Go to the bar in Tel Aviv on a hot summer night, and you’d expect to imbibe some licoricey arak liquor, sure, but at an ice cream shop in the Old city of Acre (Akko), it makes for quite the unexpected, but also very Israeli, treat.
Also in this creative waterfront ice-cream house, run by local celebrity chef Uri Jeremias of Uri Buri fish restaurant, are stunning natural flavors such as cinnamon, mint and date.
Representing the exclusive Giuso Italian ice cream brand in Israel, Golda ice cream is anything but what you would expect from a chain glideria. Like others on this list, they focus on using high-quality ingredients and making their ice creams fresh, in-house.
This summer a very Israeli flavor experience can be had when you try their salted cashew flavor. Reminds us of a favorite Israeli snack to eat while watching the big soccer match. Other flavors to look out for? The ever-popular Kinder Bueno candy bar-inspired ice cream, and mint arak.
What started off as an ice cream destination in the northern town of Maalot-Tarshiha has now expanded to many more locations, namely in Kibbutz Sasa (where they hold ice cream workshops!), the Hula Valley and several locations in Tel Aviv.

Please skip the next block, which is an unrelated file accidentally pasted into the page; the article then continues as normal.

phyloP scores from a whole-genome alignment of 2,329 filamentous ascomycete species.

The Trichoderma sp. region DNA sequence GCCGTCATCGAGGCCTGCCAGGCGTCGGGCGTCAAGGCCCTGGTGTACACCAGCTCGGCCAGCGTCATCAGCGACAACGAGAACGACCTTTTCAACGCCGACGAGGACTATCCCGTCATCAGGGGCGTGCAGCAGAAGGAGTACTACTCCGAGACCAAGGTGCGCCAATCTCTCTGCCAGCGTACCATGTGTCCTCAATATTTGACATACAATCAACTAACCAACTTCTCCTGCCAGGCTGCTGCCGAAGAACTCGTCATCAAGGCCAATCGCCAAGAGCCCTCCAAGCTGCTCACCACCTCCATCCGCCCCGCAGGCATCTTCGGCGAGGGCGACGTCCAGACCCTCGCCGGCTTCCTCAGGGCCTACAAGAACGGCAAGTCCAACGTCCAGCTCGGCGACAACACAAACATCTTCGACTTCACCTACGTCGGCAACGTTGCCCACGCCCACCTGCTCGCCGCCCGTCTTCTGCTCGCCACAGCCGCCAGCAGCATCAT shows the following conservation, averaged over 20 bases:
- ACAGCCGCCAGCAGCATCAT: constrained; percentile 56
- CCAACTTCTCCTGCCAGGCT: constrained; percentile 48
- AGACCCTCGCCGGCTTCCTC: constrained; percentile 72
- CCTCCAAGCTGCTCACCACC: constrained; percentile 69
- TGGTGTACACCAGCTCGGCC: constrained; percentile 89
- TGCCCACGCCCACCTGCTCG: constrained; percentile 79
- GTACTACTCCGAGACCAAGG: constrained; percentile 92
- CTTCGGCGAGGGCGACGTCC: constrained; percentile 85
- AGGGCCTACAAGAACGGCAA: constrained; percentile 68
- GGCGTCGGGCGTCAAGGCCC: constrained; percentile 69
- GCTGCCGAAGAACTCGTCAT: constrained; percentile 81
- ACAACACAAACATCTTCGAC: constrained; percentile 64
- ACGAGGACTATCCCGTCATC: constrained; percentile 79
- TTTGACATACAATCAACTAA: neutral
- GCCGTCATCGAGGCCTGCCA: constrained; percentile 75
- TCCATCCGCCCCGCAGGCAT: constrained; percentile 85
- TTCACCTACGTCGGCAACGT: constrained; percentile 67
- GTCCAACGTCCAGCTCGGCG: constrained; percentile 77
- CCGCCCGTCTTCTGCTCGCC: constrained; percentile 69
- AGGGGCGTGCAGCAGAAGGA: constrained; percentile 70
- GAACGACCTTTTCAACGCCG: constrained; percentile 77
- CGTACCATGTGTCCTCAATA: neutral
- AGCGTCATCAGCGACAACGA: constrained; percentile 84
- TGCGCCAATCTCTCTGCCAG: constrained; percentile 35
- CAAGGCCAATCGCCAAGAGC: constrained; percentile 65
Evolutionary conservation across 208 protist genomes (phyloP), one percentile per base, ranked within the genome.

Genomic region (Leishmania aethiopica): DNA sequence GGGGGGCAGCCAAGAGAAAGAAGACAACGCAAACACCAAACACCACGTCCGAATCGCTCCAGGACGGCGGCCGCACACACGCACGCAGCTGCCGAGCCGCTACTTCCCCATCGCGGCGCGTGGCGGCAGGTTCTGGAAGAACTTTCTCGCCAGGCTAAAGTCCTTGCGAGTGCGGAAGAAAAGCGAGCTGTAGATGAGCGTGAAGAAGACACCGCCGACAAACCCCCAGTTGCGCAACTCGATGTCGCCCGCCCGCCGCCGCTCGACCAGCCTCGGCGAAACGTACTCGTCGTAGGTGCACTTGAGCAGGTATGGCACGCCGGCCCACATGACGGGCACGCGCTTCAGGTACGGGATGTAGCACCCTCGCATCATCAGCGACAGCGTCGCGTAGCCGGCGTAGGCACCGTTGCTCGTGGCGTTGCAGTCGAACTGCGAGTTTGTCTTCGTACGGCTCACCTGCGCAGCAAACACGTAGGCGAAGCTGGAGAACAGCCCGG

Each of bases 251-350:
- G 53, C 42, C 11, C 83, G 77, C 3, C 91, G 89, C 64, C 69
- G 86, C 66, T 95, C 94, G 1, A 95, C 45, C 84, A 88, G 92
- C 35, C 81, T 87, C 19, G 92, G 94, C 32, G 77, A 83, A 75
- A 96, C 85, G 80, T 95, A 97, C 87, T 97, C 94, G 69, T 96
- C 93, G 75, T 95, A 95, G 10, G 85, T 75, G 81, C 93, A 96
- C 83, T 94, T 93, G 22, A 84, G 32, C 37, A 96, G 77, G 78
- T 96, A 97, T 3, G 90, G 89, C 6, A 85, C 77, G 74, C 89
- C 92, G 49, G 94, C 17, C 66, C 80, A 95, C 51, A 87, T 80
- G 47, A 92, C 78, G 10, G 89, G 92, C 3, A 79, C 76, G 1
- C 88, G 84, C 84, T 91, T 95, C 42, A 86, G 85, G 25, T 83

Turning into a local ice cream empire, Buza, meaning “ice cream” in Arabic, is not one to shy away from beautiful Israeli flavors such as candy-like mango, sea-salt-laced chocolate and of course, sabras sorbet, the prickly-pear cactus fruit that also happens to be the nickname for native-born Israelis.
Take a rich natural frozen yogurt, then inundate it with the most Israeli of toppings, including dates, passionfruit and chocolate cereal. Or try an acai smoothie or yogurt bowl. This is what’s on offer at Tamara, the frozen yogurt branch of the famous TLV fruit shake (smoothie) bar. There’s always a queue out the door of the shop and in front of the stand, so you know Tamara’s on to something special.
If gooey chocolate wrapped around yeasted dough croissant-style is your thing, then you will absolutely love Israel’s favorite bakery treat, rugelach. Paying homage to the fresh-baked deliciousness is Iceberg, the Tel Aviv-based chain that uses all-natural ingredients. Iceberg also follows the global black ice cream trend, offering a jet-black coconut ash flavor.
About the Author:
Jessica Halfin is an American immigrant who arrived in Israel in 2006. She is an Israeli-trained baker, gourmet cook, food and culture writer, and gives foodie tours to tourists in Haifa City.